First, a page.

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Publication numberUS6167874 B1
Publication typeGrant
Application numberUS 09/456,994
Publication dateJan 2, 2001
Filing dateDec 7, 1999
Priority dateDec 28, 1998
Fee statusPaid
Also published asDE19860391A1, DE19860391B4
Publication number09456994, 456994, US 6167874 B1, US 6167874B1, US-B1-6167874, US6167874 B1, US6167874B1
InventorsGeorg Becker, J{umlaut over (u)}rgen H{umlaut over (a)}berlein
Original AssigneeAndreas Stihl Ag & Co.
Export CitationBiBTeX, EndNote, RefMan
External Links: USPTO, USPTO Assignment, Espacenet
Portable handheld work apparatus having a four-stroke engine
US 6167874 B1
Abstract
The invention relates to a motor-driven chain saw having an internal combustion engine for driving the saw chain of the chain saw. The engine is mounted in the housing of the chain saw and includes a cylinder and a combustion chamber formed in the cylinder. The combustion chamber is delimited by a piston and the piston drives a crankshaft via a connecting rod. The crankshaft is rotatably journalled in a crankcase. An inlet and an outlet are provided for gas exchange in the combustion chamber and the inlet is connected via an intake channel to a mixture preparation device. A stroke/bore ratio of less than 0.8 is used in order to provide an engine of reduced structural elevation which is useable in all positions. The inlet and outlet are controlled via valves having a valve drive charged with the air/fuel lubricating oil mixture supplied via the mixture preparation device.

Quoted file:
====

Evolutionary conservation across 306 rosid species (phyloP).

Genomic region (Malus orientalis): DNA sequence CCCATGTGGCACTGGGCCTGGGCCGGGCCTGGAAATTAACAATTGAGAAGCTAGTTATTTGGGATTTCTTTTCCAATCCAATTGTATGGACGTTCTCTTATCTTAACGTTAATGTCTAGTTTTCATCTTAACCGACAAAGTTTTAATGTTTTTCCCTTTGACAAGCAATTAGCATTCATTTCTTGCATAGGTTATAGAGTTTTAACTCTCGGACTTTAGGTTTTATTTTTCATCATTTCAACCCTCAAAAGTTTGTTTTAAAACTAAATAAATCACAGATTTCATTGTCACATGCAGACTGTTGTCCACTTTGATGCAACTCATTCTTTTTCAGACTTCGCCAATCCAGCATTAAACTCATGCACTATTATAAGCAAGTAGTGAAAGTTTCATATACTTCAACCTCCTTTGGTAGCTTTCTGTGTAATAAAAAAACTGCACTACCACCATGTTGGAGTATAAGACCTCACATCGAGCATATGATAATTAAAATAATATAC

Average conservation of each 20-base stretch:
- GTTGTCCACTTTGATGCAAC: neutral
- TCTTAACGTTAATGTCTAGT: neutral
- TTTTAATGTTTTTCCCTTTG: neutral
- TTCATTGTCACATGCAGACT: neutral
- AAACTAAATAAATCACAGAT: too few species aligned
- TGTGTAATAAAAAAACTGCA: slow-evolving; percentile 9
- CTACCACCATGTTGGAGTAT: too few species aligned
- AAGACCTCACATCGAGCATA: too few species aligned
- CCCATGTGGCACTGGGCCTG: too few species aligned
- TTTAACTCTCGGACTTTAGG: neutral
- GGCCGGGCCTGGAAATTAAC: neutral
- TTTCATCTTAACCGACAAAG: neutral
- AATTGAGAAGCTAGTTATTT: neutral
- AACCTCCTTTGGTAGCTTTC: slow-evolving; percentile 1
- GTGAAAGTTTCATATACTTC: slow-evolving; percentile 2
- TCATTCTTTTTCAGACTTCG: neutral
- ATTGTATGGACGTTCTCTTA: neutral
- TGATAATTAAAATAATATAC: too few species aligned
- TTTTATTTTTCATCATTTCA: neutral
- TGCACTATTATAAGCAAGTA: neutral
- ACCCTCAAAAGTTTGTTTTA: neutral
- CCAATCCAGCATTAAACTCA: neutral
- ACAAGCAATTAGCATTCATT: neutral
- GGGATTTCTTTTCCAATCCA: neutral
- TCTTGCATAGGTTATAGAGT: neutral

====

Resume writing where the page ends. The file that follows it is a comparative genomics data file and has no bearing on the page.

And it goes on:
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Claims(8)
What is claimed is:
1. A portable handheld work apparatus including a motor-driven chain saw, cutoff machine, hedge trimmer, blower apparatus, brushcutter, the portable handheld work apparatus comprising:
a work tool;
an internal combustion engine for driving said work tool;
said engine including:
a cylinder;
a piston movably mounted in said cylinder;
said cylinder and said piston conjointly delimiting a combustion chamber;
said cylinder having an intake opening and an intake valve for opening and closing said intake opening;
said cylinder having an exhaust opening and an exhaust valve for opening and closing said exhaust opening;
a valve housing connected to said cylinder;
said intake valve and said exhaust valve movably mounted in said valve housing;
a crankcase connected to said cylinder and communicating with said valve housing;
a crankshaft rotatably journalled in said crankcase;
a connecting rod interconnecting said piston and said crankshaft;
said piston reciprocating in said cylinder to rotatingly drive said crankshaft via said connecting rod and alternately generate an overpressure and an underpressure in said crankcase;
a valve drive assembly driven by said crankshaft for actuating said intake valve and said exhaust valve;
a mixture-preparation device for supplying an air/fuel lubricant mixture;
an intake channel conducting said mixture to said intake valve and said combustion chamber;
means for charging said valve drive assembly and said valve housing with at least a portion of said air/fuel lubricant mixture in response to said overpressure and underpressure; and,